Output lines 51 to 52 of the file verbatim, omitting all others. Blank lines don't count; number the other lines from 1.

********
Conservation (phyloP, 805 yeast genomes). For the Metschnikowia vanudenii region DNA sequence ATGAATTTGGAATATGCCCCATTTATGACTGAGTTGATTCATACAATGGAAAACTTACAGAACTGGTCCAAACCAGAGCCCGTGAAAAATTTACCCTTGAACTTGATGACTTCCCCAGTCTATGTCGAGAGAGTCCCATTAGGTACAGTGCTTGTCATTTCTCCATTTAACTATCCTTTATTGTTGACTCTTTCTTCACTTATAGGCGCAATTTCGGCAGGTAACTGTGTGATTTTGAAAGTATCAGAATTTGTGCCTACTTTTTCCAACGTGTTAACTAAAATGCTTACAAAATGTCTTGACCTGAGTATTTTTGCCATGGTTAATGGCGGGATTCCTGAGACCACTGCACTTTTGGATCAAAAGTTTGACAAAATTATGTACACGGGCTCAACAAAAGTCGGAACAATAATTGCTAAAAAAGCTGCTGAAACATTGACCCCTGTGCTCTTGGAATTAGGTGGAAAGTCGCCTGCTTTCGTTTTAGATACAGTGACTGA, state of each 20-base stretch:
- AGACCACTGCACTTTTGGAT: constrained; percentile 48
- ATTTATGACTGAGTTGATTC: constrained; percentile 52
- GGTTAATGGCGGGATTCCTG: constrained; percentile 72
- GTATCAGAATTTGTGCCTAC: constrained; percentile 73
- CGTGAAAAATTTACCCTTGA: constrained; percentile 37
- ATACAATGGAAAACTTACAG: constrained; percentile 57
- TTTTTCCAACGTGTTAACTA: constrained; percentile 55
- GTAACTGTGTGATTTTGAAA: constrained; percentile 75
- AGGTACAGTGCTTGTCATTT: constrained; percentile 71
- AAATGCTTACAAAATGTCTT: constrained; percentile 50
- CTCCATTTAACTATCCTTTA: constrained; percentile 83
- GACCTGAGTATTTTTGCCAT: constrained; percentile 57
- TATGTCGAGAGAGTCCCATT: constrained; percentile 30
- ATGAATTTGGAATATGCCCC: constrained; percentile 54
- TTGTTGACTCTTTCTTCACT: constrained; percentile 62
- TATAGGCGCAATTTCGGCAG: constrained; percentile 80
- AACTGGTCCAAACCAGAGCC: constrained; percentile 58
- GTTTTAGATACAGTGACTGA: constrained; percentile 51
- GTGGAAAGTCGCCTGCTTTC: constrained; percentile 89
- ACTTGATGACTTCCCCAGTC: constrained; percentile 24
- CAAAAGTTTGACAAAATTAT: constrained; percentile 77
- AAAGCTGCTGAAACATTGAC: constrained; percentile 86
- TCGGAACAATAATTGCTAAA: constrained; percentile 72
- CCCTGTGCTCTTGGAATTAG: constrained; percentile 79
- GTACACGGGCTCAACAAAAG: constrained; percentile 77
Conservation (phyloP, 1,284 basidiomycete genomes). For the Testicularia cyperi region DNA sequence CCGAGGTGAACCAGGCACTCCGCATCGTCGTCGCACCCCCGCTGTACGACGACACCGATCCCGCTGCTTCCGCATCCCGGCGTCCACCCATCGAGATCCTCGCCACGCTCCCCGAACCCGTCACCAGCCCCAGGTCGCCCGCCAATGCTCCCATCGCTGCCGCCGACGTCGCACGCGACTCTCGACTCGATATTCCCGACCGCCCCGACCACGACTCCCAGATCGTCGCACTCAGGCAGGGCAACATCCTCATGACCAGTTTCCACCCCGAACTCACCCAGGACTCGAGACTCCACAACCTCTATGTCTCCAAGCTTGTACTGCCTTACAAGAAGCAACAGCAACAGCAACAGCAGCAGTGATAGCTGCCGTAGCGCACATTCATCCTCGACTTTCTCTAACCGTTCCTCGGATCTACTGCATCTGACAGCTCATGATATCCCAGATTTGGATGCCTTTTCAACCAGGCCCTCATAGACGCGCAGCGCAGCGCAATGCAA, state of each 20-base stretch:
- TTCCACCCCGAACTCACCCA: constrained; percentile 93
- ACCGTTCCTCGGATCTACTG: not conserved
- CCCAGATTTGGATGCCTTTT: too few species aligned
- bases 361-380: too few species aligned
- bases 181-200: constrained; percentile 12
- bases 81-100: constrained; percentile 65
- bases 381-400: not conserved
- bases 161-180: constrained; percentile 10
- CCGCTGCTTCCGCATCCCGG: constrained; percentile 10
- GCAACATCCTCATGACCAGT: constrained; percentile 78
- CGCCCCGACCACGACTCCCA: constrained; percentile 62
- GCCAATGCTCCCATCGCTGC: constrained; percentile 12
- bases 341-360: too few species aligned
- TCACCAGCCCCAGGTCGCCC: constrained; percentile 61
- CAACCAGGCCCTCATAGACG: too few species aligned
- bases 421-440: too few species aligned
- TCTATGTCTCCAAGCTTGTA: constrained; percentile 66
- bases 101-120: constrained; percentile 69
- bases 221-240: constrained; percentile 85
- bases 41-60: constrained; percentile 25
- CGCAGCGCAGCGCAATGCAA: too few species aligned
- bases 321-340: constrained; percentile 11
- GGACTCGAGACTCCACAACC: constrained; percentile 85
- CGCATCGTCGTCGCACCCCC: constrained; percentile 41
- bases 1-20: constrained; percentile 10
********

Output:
- CGCATCGTCGTCGCACCCCC: constrained; percentile 41
- bases 1-20: constrained; percentile 10